I also loved how intellectual this book was. Academy 7 is an institute that brings together the brightest minds in the galaxy, and it shows. Aerin and Dane are there because of their extraordinary intelligence, and Anne Osterlund lets it shine through the pages. Here’s what I mean:
Aerin was reminded frequently over the next two months that Dane was still exasperating: the way he drilled her on the small points of an argument, then turned and argued the flip side against her in class; the way he refused to use certain openings in combat, claiming that to do so went against his sense of moral conduct; the way he managed to let others’ snide remarks slide past him as if they meant nothing. If Aerin had been asked at the end of their second term to describe Dane, the first word she would have used would have been maddening. She would also have added stubborn, intelligent, and, to her surprise, funny. His sense of humor, couched in irony, took her a while to appreciate, but it was also bluntly honest; and, by the start of Academia’s damp season, she found herself looking forward to his unvarnished opinions on every topic from flight paths to Ausyan philosophy.
There were no pedestals in Dane’s world. No crystal vases to be treated with supreme care. No heroes. But there was a constant willingness to take out a topic, test it, shake it apart, mix up the pieces, and test them again.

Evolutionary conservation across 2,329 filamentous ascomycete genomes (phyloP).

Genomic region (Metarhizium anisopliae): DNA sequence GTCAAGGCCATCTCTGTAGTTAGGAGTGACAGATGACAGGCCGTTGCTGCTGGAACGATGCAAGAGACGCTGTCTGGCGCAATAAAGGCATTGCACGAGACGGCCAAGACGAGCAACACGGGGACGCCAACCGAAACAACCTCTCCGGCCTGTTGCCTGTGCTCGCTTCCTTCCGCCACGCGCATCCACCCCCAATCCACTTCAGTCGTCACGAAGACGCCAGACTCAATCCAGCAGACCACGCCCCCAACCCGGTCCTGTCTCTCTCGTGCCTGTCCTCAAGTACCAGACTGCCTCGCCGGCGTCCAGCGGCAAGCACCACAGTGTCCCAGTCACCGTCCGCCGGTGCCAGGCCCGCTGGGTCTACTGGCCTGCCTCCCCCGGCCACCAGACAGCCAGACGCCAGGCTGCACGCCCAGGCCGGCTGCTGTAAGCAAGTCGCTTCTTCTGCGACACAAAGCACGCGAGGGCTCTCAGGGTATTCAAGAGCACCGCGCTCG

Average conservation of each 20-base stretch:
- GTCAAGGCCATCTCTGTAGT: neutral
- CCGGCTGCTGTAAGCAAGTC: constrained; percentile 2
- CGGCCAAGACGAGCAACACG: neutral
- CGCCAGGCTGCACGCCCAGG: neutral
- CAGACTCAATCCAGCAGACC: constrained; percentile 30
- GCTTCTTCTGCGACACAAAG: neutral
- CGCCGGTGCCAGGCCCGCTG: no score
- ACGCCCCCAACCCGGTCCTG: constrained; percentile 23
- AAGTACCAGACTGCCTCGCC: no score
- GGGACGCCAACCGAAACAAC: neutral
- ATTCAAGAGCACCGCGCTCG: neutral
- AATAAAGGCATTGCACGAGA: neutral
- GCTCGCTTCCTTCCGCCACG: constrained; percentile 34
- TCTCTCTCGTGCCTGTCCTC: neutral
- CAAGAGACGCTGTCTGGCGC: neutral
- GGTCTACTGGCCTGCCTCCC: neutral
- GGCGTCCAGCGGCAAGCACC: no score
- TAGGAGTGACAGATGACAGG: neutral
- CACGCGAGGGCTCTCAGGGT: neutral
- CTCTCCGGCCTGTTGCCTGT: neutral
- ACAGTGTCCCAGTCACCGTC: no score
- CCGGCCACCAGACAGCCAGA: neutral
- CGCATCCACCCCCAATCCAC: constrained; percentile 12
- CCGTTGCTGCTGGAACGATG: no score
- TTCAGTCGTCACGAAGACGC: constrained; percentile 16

Perhaps that’s why he spends time with me, Aerin found herself thinking one afternoon as she negotiated the Great Hall’s uneven stairs on her way to report for work. Because I haven’t made up my mind about this part of the universe.
– Chapter 14, Academy 7 by Anne Osterlund
In case you hadn’t gathered, I just loved this book. There were a few flaws, mainly due to the short length of the novel. I think Anne Osterlund had enough plot to fill at least 100 more pages and it was a shame to see some pretty key scenes rushed into a few pages. But the somewhat-uneven pacing is not enough to distract from the sheer brilliance of this novel.
Bottom line? Academy 7 is a stunning, emotional, and realistic novel. I adored the characters, the verse, and – hell – even the villains. When I say YA fiction can be astounding, this is the type of novel I’m talking about!
Note: Academy 7 reads as a standalone novel and will likely remain a standalone. Although Anne Osterlund envisioned the book as the first in a trilogy, there aren’t any plans to publish any more in this series (although, please, someone tell me I’m wrong about this!). It’s depressing when I think about it…